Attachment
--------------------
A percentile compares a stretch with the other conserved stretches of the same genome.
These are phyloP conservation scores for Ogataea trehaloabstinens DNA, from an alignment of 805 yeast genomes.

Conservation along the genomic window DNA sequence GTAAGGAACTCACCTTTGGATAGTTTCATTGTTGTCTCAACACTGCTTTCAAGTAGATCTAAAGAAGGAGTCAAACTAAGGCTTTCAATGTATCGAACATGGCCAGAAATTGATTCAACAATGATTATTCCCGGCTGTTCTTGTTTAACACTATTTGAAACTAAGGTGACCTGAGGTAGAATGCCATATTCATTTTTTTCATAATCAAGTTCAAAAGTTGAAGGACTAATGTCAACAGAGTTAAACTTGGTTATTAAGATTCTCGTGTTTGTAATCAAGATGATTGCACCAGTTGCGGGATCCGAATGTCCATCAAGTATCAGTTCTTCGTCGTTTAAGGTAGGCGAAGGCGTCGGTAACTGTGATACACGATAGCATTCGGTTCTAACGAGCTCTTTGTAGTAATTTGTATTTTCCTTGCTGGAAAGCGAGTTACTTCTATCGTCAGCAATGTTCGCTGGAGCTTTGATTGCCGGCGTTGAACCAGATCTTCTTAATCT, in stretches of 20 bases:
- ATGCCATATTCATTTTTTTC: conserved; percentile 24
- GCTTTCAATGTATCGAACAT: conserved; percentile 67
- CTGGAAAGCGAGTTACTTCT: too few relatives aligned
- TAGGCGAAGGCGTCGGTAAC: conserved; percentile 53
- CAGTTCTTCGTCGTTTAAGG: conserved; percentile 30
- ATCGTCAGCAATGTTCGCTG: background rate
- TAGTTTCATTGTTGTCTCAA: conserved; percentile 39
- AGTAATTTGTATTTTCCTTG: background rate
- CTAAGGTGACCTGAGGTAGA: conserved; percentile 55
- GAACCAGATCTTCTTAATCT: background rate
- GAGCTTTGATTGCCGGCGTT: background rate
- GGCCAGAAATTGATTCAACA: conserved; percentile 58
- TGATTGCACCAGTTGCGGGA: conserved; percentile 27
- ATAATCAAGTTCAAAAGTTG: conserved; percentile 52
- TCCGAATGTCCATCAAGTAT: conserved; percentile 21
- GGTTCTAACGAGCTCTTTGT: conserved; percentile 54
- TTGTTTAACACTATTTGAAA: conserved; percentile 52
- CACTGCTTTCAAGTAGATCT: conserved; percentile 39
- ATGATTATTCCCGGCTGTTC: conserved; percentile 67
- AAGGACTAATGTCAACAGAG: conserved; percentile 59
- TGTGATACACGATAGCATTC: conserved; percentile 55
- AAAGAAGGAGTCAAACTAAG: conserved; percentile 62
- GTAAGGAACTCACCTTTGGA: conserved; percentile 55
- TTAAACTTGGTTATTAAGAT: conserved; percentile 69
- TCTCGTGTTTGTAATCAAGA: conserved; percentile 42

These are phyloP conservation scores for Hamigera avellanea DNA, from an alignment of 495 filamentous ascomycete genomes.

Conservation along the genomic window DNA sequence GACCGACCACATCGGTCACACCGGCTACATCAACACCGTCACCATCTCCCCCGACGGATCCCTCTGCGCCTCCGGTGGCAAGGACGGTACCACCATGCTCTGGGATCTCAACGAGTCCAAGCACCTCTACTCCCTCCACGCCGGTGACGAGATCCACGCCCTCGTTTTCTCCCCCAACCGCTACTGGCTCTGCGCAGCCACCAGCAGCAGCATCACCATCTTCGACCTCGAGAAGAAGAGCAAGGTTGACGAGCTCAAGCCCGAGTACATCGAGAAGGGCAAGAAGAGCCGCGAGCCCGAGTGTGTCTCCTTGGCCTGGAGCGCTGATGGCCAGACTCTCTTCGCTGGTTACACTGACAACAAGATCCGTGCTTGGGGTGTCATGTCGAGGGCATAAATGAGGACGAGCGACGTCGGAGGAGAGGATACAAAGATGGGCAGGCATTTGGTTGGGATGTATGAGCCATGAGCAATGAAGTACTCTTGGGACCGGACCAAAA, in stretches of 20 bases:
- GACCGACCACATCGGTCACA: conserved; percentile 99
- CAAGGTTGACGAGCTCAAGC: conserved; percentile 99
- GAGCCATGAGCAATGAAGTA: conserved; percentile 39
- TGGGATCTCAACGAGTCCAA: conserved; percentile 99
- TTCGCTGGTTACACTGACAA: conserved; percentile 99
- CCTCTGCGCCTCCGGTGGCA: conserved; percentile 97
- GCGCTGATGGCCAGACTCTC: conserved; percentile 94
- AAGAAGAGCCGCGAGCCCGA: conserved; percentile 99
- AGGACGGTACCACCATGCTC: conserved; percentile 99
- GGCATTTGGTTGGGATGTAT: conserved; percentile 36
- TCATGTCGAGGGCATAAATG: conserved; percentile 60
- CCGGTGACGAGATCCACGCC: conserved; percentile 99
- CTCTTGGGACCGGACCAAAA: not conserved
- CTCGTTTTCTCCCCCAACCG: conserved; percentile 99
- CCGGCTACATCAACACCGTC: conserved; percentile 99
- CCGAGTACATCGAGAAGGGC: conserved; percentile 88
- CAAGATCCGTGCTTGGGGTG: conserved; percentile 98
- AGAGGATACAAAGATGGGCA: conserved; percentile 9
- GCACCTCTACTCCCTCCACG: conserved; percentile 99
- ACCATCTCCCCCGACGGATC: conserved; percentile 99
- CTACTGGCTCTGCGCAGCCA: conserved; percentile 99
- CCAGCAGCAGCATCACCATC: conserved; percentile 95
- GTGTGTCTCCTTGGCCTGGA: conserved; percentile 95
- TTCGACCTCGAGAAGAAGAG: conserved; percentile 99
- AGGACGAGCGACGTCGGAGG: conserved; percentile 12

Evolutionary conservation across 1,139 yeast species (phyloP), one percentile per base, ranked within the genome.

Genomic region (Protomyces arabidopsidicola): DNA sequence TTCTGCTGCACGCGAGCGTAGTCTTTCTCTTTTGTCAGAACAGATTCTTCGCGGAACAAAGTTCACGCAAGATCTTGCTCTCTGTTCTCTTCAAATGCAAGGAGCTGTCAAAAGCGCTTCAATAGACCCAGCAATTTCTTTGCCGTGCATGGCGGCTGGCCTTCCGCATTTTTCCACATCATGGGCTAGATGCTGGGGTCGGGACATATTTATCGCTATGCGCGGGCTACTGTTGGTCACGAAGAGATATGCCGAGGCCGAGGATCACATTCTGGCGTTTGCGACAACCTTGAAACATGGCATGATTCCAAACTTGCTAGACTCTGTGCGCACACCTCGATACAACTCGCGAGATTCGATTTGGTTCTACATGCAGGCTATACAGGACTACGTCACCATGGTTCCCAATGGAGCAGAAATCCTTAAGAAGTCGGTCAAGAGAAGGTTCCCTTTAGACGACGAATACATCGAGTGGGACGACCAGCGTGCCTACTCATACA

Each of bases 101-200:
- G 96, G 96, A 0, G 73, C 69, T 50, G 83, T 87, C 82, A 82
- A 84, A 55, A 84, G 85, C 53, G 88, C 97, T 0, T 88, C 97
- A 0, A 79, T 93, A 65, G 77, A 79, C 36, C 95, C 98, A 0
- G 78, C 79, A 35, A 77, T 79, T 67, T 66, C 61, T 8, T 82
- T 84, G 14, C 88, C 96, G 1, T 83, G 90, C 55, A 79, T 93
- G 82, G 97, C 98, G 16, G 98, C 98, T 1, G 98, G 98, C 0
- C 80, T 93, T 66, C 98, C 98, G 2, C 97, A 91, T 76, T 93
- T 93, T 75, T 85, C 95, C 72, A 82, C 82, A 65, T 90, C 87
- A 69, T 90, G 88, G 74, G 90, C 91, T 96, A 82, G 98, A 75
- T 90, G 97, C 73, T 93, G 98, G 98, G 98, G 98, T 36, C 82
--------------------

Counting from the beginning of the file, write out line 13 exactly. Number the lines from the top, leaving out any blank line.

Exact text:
- GAACCAGATCTTCTTAATCT: background rate